Show more Visually estimating three-dimensional position, orientation and motion, between an observer and a target, is an important problem in computer vision. Solutions which compute threedimensional movement from two-dimensional intensity images, usually rely on stereoscopic vision. Some research has also been done in systems utilising a single (monocular) camera. This thesis investigates methods for estimating position and pose from monocular image sequences. The intended future application is of visual tracking between satellites flying in close formation. The ideas explored in this thesis build on methods developed for use in camera calibration, and structure from motion (SfM). All these methods rely heavily on the use of different variations of the Kalman Filter. After describing the problem from a mathematical perspective we develop different approaches to solving the estimation problem. The different approaches are successfully tested on simulated as well as real-world image sequences, and their performance analysed.Show more - Item3D turning analysis of a Bipedal Robot(Stellenbosch : Stellenbosch University, 2022-04) Pretorius, Dean; Fisher, Callen; Stellenbosch University. Faculty of Engineering. Dept. of Electrical and Electronic Engineering.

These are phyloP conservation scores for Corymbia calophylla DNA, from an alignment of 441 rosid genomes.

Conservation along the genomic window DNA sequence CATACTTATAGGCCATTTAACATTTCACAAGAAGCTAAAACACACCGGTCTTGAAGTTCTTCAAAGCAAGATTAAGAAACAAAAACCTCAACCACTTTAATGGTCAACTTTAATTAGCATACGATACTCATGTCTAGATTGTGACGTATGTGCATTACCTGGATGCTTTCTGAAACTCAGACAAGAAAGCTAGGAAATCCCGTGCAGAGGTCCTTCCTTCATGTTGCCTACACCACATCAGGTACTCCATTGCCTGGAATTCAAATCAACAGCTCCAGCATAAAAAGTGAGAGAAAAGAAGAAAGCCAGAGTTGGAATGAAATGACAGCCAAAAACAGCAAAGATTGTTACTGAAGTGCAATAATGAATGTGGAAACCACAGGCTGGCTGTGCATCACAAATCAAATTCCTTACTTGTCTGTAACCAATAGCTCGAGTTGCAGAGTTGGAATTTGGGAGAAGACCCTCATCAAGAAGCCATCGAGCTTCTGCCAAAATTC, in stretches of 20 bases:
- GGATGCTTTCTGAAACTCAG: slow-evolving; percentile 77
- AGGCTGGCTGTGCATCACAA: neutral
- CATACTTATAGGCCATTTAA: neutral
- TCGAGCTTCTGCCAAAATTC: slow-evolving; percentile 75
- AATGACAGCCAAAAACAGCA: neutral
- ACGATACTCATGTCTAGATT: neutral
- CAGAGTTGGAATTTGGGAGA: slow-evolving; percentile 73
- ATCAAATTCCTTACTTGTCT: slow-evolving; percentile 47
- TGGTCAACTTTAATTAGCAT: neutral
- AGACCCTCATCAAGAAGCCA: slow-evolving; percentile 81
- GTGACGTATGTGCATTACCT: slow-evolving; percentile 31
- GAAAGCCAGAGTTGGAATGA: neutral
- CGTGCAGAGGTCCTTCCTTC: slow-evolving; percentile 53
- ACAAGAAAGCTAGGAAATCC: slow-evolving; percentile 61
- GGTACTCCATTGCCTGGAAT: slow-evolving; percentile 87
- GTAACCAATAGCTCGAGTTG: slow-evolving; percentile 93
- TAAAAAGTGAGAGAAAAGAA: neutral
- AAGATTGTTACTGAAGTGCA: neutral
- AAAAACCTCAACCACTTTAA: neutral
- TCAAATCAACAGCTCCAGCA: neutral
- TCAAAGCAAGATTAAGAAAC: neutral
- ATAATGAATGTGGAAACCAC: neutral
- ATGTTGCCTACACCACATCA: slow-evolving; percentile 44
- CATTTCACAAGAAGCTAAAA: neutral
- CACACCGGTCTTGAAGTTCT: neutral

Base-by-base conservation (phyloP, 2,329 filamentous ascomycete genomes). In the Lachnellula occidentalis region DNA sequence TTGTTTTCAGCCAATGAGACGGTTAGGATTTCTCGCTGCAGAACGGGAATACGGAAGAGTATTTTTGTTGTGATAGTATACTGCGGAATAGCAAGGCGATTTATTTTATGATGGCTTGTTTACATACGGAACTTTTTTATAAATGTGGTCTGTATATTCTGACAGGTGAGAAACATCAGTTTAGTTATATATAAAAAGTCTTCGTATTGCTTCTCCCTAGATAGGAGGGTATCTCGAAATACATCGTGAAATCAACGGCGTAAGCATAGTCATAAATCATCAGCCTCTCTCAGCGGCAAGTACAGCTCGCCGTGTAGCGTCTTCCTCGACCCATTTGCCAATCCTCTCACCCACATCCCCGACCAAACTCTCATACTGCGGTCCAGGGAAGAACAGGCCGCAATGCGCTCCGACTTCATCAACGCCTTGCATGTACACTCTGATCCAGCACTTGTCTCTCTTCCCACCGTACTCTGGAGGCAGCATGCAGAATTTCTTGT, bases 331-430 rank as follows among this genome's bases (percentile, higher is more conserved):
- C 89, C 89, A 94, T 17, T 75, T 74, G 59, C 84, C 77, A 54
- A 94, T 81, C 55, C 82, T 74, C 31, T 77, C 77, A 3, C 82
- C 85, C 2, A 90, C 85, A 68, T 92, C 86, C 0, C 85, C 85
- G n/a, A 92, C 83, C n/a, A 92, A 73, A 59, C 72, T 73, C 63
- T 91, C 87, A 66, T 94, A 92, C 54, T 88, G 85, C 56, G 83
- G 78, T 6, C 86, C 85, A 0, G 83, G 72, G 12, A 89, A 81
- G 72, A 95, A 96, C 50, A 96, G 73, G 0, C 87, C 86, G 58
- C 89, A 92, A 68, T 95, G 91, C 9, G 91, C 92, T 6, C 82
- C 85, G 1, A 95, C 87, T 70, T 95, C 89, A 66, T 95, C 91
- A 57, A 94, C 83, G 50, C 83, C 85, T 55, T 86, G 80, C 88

Show more ENGLISH ABSTRACT: There is stark contrast between the abilities of legged locomotion found in nature, and locomotion found in lab environments. This performance gap is indicative of a large knowledge gap. Roboticists are required to bridge these gaps to truly invite robots to detach from their support rigs, and actuate within the real world. In this thesis, non-planar contact and discontinuous locomotive dynamics were modeled as a trajectory optimization problem. Consequently, this made understanding the complexities of legged locomotion more tractable. Understanding, and being able to leverage, contact is crucial to successful legged locomotion. Therefore, a comprehensive investigation was conducted into non-planar contact dynamics using a monopod robot. Here, methods of modeling the Coulomb friction cone in contact implicit trajectory optimization were implemented. Literature suggests replacing the friction cone with a polyhedral approximation thereof. However, this method is known to underestimate the resultant friction in non-planar environments. This thesis presents a novel method of modeling the 3D friction cone and compares it to an implementation of the polyhedral approximation. Results from this comparison show that the novel method was significantly more computationally efficient than the polyhedral approximation, without underestimating the friction cone. Dynamic bipedal locomotion remains a struggle for most robotic platforms. Robotics literature provides few examples of robots achieving agile, dynamic locomotion. Therefore, trajectories realizing non-planar dynamic bipedal motion were generated. Experiments were conducted into acceleration, steady-state, deceleration, and rapid turning off the sagittal plane. Optimal trajectories displayed the robot walking at speeds resulting in a Froude number less than 0.5, and running at speeds resulting in a higher Froude number. This is consistent with dynamic gaits found in nature. A sliding-mass velocity profile emerged when conducting long-time-horizon trajectories where the robot accelerated from a rest position and decelerated back to rest after completing multiple steps in a periodic steady-state gait. Additionally, when turning off the sagittal plane, slip occurred at least 93.32% of the duration of contact, and turn overshoot is present in all turn trajectories.Show more - ItemA computational architecture for real-time systems(Stellenbosch : Stellenbosch University, 2000-12) Mostert, Sias; Du Plessis, J. J.; Halang, W. A.; Stellenbosch University. Faculty of Engineering. Dept.of Electrical and Electronic Engineering.